County Legislature to Take Two Sales Tax Votes
By Joyce Kryszak
Buffalo, NY – A plan is in place that will allow Erie County legislators to take the remaining votes Tuesday that are necessary to enact the sales tax increase.
A serious procedural snag nearly unraveled the tax hike. State lawmakers need to cast their votes as part of the process. But they won't return to Albany until January. And that meant a new batch of county lawmakers -- also coming in in January -- could have nixed the increase. But state lawmakers say they've figured out a way around the dilemma that is legal -- if somewhat unorthodox. Local lawmakers will take both of their votes today, and state lawmakers will take their votes -- belatedly -- in January. Democratic Majority Leader Lynn Marinelli says she's comfortable with that.
"I'm being told that this is the way we can proceed," said Marinelli. "And, frankly, I don't see any better alternative."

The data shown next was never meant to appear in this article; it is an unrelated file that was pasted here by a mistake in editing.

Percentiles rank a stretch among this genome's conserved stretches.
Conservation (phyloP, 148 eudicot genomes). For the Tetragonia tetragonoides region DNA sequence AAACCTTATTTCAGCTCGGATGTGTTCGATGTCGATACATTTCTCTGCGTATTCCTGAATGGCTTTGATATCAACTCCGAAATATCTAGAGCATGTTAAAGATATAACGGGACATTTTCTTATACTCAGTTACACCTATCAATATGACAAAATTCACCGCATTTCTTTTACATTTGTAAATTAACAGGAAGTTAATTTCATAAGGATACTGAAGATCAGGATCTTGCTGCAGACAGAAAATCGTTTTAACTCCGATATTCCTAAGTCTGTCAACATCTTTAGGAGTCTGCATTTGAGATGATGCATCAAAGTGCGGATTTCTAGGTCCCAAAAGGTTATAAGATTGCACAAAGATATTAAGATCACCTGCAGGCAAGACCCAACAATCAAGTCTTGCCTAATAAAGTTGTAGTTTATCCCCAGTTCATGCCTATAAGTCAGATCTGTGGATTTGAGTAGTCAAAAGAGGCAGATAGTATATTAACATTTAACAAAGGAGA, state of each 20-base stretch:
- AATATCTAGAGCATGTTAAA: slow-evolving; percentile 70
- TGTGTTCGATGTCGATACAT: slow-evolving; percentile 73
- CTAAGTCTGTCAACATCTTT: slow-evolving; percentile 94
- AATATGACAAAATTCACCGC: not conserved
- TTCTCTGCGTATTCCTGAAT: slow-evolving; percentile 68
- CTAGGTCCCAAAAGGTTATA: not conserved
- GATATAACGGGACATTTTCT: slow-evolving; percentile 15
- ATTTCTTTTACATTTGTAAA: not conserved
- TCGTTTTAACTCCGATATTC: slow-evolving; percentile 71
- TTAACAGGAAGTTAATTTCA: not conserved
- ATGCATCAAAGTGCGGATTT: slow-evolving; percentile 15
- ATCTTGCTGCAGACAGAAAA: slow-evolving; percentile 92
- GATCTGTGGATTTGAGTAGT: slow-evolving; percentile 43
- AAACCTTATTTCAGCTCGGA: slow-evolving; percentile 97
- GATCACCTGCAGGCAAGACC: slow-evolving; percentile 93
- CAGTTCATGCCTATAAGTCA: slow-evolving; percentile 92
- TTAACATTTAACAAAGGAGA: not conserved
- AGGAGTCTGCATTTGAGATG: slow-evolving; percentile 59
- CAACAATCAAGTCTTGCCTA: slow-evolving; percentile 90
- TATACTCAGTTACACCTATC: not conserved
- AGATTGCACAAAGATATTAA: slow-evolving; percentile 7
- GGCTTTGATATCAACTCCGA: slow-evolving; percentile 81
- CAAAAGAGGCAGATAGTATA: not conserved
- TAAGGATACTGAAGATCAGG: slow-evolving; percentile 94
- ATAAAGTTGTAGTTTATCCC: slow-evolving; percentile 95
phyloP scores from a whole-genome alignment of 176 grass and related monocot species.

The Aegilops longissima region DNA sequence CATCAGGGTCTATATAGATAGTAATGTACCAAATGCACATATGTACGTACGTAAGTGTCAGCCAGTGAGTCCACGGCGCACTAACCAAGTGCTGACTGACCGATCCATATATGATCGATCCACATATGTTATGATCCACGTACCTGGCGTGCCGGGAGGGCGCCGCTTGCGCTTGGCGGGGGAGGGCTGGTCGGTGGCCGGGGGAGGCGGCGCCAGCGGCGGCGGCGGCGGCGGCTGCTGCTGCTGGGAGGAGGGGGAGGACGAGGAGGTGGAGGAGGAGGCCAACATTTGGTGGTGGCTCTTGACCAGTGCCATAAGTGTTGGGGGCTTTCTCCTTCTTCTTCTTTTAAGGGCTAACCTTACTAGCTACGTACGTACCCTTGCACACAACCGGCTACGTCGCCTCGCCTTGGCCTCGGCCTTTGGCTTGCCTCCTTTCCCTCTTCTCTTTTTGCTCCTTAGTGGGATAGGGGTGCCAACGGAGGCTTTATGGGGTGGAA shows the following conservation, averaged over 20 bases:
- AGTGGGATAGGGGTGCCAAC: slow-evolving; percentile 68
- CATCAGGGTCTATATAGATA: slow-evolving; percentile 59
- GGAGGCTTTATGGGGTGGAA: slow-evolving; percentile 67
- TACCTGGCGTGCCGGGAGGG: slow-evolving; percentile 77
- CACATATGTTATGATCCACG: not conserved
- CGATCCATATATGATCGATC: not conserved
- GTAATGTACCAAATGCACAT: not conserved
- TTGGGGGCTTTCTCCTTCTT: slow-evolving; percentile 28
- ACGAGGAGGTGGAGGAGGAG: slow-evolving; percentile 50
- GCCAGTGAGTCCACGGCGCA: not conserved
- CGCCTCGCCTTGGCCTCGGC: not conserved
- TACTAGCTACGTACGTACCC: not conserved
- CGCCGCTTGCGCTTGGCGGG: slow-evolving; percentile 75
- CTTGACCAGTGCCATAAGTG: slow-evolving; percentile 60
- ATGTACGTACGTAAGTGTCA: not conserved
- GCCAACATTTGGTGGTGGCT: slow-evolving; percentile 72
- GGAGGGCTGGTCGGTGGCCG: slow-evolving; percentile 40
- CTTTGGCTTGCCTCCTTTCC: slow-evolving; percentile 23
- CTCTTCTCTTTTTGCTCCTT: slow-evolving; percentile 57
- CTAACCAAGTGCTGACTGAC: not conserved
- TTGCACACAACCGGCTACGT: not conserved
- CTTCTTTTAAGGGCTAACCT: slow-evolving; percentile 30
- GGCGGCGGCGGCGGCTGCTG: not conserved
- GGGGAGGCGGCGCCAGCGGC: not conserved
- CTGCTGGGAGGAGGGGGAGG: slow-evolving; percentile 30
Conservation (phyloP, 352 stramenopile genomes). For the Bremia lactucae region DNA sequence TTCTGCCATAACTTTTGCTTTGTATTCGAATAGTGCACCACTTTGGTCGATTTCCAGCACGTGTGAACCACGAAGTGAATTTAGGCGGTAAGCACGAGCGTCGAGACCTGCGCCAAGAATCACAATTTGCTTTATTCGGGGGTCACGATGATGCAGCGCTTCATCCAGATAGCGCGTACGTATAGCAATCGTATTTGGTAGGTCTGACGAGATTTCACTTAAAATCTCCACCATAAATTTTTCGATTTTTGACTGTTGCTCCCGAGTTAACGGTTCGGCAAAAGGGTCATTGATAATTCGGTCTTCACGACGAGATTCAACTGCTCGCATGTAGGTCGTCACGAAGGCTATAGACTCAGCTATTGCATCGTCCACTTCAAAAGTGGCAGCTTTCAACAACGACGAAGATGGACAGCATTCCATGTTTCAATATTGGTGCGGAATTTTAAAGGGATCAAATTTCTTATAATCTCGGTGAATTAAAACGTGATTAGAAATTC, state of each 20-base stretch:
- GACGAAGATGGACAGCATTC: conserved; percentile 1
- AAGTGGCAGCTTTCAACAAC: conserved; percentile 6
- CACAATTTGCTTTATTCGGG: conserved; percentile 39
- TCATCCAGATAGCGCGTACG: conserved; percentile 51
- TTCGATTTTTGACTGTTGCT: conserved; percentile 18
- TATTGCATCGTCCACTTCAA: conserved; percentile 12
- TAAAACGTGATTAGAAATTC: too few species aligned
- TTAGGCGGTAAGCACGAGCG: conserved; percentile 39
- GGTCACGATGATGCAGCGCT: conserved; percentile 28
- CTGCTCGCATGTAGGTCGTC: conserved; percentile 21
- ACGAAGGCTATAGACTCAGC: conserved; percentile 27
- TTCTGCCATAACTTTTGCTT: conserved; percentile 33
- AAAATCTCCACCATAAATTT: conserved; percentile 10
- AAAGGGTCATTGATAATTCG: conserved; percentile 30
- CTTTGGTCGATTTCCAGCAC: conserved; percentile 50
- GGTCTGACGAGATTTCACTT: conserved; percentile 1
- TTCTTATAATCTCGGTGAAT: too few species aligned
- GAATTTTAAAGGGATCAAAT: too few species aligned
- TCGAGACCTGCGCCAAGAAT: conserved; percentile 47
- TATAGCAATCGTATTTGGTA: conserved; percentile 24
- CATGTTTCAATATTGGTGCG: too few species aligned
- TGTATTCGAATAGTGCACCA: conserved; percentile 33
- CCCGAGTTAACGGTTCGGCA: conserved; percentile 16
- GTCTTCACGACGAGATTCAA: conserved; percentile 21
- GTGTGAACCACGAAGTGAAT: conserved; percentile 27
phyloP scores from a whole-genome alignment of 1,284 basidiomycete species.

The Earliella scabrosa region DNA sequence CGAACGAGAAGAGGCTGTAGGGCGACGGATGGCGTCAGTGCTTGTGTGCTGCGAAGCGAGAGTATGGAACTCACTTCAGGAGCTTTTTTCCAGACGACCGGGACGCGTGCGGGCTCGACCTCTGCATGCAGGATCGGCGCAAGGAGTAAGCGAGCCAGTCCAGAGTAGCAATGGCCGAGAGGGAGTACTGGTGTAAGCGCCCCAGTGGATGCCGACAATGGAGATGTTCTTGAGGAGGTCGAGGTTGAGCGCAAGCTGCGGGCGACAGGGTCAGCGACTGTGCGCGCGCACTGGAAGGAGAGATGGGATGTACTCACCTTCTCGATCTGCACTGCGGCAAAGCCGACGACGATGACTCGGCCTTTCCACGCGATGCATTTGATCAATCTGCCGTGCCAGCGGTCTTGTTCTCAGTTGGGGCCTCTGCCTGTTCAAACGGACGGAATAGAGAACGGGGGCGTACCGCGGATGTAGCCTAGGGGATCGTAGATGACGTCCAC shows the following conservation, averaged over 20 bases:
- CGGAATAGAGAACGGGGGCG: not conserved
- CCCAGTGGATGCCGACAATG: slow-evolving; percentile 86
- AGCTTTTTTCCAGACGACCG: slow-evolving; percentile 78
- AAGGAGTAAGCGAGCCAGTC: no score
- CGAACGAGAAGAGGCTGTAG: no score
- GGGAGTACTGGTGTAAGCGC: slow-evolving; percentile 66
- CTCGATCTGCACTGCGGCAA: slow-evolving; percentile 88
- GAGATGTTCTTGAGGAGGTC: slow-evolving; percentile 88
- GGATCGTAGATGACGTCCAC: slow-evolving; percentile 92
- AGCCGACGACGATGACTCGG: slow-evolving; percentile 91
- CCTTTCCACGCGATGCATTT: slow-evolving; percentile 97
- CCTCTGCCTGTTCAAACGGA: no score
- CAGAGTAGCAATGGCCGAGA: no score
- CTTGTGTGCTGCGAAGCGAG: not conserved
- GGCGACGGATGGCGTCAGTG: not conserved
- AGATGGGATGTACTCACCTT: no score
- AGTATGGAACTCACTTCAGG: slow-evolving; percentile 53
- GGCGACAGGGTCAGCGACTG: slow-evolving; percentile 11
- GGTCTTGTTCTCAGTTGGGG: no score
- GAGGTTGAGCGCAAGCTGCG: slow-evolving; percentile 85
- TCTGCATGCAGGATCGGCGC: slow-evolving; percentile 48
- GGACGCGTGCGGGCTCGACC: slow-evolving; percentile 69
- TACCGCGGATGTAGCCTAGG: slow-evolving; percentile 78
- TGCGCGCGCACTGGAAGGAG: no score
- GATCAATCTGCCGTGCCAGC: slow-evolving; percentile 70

The alternative, she says, would be a default budget with a sole increase to property tax payers. Since many state lawmakers also believe that's a poor solution, they came up with the unusual voting procedure. Someone could challenge the plan. But Greg Stamm, who is the attorney for the County's Fiscal Stability Authority, says the plan is legal.
"We've been given every assurance in Albany that since it is not a constitutional issue, but a statutory issue, that they will be able to put sufficient language in the bill to make sure that we do not have to depend on a vote from a new legislature after January one," said Stamm. "And that the only thing that will be slowed down will be the effective date of the sales tax until January 15th."
That date will result in about a $2.5 million tax revenue shortfall. According to Marinelli, dealing with the gap will be only one of the many items on the Legislature's agenda for next year.
"There are just scores and scores of reform initiatives that we are all as a community, and those of us elected to represent the community, going to have to monitor and watch for throughout the new year," said Marinelli.
Lawmakers hope those reforms will assure the county never faces another sales tax deadline crisis again.